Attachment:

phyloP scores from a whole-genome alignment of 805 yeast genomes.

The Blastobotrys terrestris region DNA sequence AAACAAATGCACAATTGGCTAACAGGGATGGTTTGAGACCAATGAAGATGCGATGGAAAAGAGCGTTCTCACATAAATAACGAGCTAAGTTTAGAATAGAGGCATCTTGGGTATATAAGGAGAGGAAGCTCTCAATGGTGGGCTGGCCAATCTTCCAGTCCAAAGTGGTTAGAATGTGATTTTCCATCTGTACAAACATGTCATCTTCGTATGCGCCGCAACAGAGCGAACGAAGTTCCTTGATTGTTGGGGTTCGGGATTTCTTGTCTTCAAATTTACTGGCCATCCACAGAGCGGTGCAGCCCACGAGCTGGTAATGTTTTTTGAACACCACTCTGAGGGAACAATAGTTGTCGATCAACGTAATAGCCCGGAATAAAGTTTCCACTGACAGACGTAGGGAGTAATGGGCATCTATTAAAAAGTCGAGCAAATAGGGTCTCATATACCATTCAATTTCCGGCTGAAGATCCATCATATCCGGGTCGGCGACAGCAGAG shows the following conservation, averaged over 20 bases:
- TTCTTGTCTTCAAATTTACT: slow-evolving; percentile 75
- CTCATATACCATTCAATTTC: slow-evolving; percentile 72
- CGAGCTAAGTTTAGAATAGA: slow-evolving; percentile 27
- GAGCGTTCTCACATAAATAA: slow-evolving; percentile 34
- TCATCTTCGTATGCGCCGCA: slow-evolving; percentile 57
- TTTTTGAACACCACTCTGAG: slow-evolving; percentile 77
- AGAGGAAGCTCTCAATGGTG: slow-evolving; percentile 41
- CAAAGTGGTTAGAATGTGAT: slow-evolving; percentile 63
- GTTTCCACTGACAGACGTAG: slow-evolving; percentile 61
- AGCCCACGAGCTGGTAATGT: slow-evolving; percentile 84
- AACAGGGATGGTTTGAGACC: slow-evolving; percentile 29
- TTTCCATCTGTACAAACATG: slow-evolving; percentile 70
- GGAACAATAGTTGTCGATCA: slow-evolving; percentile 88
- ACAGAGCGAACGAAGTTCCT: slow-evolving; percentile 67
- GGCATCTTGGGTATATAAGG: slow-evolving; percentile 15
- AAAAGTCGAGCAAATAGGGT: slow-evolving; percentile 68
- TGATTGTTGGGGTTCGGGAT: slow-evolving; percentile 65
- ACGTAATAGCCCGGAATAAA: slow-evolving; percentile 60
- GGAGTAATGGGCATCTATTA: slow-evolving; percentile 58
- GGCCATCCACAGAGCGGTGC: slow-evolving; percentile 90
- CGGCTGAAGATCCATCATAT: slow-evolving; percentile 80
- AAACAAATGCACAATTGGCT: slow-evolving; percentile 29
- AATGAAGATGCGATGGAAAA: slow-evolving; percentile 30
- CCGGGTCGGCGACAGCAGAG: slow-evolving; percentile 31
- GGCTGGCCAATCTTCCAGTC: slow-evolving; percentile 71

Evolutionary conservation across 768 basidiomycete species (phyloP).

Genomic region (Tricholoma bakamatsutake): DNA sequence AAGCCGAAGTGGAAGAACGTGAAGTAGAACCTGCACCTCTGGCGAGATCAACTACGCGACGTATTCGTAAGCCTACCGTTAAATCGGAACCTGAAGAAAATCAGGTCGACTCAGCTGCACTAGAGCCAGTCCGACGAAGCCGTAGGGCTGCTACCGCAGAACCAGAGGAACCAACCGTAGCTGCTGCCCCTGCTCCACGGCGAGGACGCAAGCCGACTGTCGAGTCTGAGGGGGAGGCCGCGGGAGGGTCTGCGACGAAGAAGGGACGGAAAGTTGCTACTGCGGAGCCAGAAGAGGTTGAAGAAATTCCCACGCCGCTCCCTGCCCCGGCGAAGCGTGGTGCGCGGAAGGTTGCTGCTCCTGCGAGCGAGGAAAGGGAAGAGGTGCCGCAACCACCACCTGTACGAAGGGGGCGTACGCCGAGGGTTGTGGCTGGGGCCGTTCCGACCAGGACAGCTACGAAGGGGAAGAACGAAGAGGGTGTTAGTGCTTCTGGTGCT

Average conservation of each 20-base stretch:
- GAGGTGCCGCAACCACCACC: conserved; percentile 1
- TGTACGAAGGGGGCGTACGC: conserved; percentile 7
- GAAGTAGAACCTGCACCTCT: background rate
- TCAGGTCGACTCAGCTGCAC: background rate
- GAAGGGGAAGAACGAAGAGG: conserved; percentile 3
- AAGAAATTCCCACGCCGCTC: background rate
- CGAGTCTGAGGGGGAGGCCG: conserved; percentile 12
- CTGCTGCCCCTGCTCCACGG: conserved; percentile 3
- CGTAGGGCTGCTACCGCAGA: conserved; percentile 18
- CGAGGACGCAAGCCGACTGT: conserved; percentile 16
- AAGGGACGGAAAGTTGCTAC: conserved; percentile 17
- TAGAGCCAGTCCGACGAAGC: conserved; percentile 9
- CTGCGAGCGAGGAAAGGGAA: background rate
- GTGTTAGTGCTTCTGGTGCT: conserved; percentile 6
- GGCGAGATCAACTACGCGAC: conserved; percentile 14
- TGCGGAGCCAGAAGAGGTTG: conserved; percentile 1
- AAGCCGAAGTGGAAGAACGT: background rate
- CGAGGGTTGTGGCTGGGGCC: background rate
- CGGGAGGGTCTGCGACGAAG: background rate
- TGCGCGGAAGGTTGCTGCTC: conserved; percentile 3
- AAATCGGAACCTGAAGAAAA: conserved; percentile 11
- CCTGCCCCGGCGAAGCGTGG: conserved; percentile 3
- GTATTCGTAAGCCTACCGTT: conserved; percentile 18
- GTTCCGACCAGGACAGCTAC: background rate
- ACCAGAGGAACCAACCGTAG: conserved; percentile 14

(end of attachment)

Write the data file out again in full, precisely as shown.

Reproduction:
phyloP scores from a whole-genome alignment of 805 yeast genomes.

The Blastobotrys terrestris region DNA sequence AAACAAATGCACAATTGGCTAACAGGGATGGTTTGAGACCAATGAAGATGCGATGGAAAAGAGCGTTCTCACATAAATAACGAGCTAAGTTTAGAATAGAGGCATCTTGGGTATATAAGGAGAGGAAGCTCTCAATGGTGGGCTGGCCAATCTTCCAGTCCAAAGTGGTTAGAATGTGATTTTCCATCTGTACAAACATGTCATCTTCGTATGCGCCGCAACAGAGCGAACGAAGTTCCTTGATTGTTGGGGTTCGGGATTTCTTGTCTTCAAATTTACTGGCCATCCACAGAGCGGTGCAGCCCACGAGCTGGTAATGTTTTTTGAACACCACTCTGAGGGAACAATAGTTGTCGATCAACGTAATAGCCCGGAATAAAGTTTCCACTGACAGACGTAGGGAGTAATGGGCATCTATTAAAAAGTCGAGCAAATAGGGTCTCATATACCATTCAATTTCCGGCTGAAGATCCATCATATCCGGGTCGGCGACAGCAGAG shows the following conservation, averaged over 20 bases:
- TTCTTGTCTTCAAATTTACT: slow-evolving; percentile 75
- CTCATATACCATTCAATTTC: slow-evolving; percentile 72
- CGAGCTAAGTTTAGAATAGA: slow-evolving; percentile 27
- GAGCGTTCTCACATAAATAA: slow-evolving; percentile 34
- TCATCTTCGTATGCGCCGCA: slow-evolving; percentile 57
- TTTTTGAACACCACTCTGAG: slow-evolving; percentile 77
- AGAGGAAGCTCTCAATGGTG: slow-evolving; percentile 41
- CAAAGTGGTTAGAATGTGAT: slow-evolving; percentile 63
- GTTTCCACTGACAGACGTAG: slow-evolving; percentile 61
- AGCCCACGAGCTGGTAATGT: slow-evolving; percentile 84
- AACAGGGATGGTTTGAGACC: slow-evolving; percentile 29
- TTTCCATCTGTACAAACATG: slow-evolving; percentile 70
- GGAACAATAGTTGTCGATCA: slow-evolving; percentile 88
- ACAGAGCGAACGAAGTTCCT: slow-evolving; percentile 67
- GGCATCTTGGGTATATAAGG: slow-evolving; percentile 15
- AAAAGTCGAGCAAATAGGGT: slow-evolving; percentile 68
- TGATTGTTGGGGTTCGGGAT: slow-evolving; percentile 65
- ACGTAATAGCCCGGAATAAA: slow-evolving; percentile 60
- GGAGTAATGGGCATCTATTA: slow-evolving; percentile 58
- GGCCATCCACAGAGCGGTGC: slow-evolving; percentile 90
- CGGCTGAAGATCCATCATAT: slow-evolving; percentile 80
- AAACAAATGCACAATTGGCT: slow-evolving; percentile 29
- AATGAAGATGCGATGGAAAA: slow-evolving; percentile 30
- CCGGGTCGGCGACAGCAGAG: slow-evolving; percentile 31
- GGCTGGCCAATCTTCCAGTC: slow-evolving; percentile 71

Evolutionary conservation across 768 basidiomycete species (phyloP).

Genomic region (Tricholoma bakamatsutake): DNA sequence AAGCCGAAGTGGAAGAACGTGAAGTAGAACCTGCACCTCTGGCGAGATCAACTACGCGACGTATTCGTAAGCCTACCGTTAAATCGGAACCTGAAGAAAATCAGGTCGACTCAGCTGCACTAGAGCCAGTCCGACGAAGCCGTAGGGCTGCTACCGCAGAACCAGAGGAACCAACCGTAGCTGCTGCCCCTGCTCCACGGCGAGGACGCAAGCCGACTGTCGAGTCTGAGGGGGAGGCCGCGGGAGGGTCTGCGACGAAGAAGGGACGGAAAGTTGCTACTGCGGAGCCAGAAGAGGTTGAAGAAATTCCCACGCCGCTCCCTGCCCCGGCGAAGCGTGGTGCGCGGAAGGTTGCTGCTCCTGCGAGCGAGGAAAGGGAAGAGGTGCCGCAACCACCACCTGTACGAAGGGGGCGTACGCCGAGGGTTGTGGCTGGGGCCGTTCCGACCAGGACAGCTACGAAGGGGAAGAACGAAGAGGGTGTTAGTGCTTCTGGTGCT

Average conservation of each 20-base stretch:
- GAGGTGCCGCAACCACCACC: conserved; percentile 1
- TGTACGAAGGGGGCGTACGC: conserved; percentile 7
- GAAGTAGAACCTGCACCTCT: background rate
- TCAGGTCGACTCAGCTGCAC: background rate
- GAAGGGGAAGAACGAAGAGG: conserved; percentile 3
- AAGAAATTCCCACGCCGCTC: background rate
- CGAGTCTGAGGGGGAGGCCG: conserved; percentile 12
- CTGCTGCCCCTGCTCCACGG: conserved; percentile 3
- CGTAGGGCTGCTACCGCAGA: conserved; percentile 18
- CGAGGACGCAAGCCGACTGT: conserved; percentile 16
- AAGGGACGGAAAGTTGCTAC: conserved; percentile 17
- TAGAGCCAGTCCGACGAAGC: conserved; percentile 9
- CTGCGAGCGAGGAAAGGGAA: background rate
- GTGTTAGTGCTTCTGGTGCT: conserved; percentile 6
- GGCGAGATCAACTACGCGAC: conserved; percentile 14
- TGCGGAGCCAGAAGAGGTTG: conserved; percentile 1
- AAGCCGAAGTGGAAGAACGT: background rate
- CGAGGGTTGTGGCTGGGGCC: background rate
- CGGGAGGGTCTGCGACGAAG: background rate
- TGCGCGGAAGGTTGCTGCTC: conserved; percentile 3
- AAATCGGAACCTGAAGAAAA: conserved; percentile 11
- CCTGCCCCGGCGAAGCGTGG: conserved; percentile 3
- GTATTCGTAAGCCTACCGTT: conserved; percentile 18
- GTTCCGACCAGGACAGCTAC: background rate
- ACCAGAGGAACCAACCGTAG: conserved; percentile 14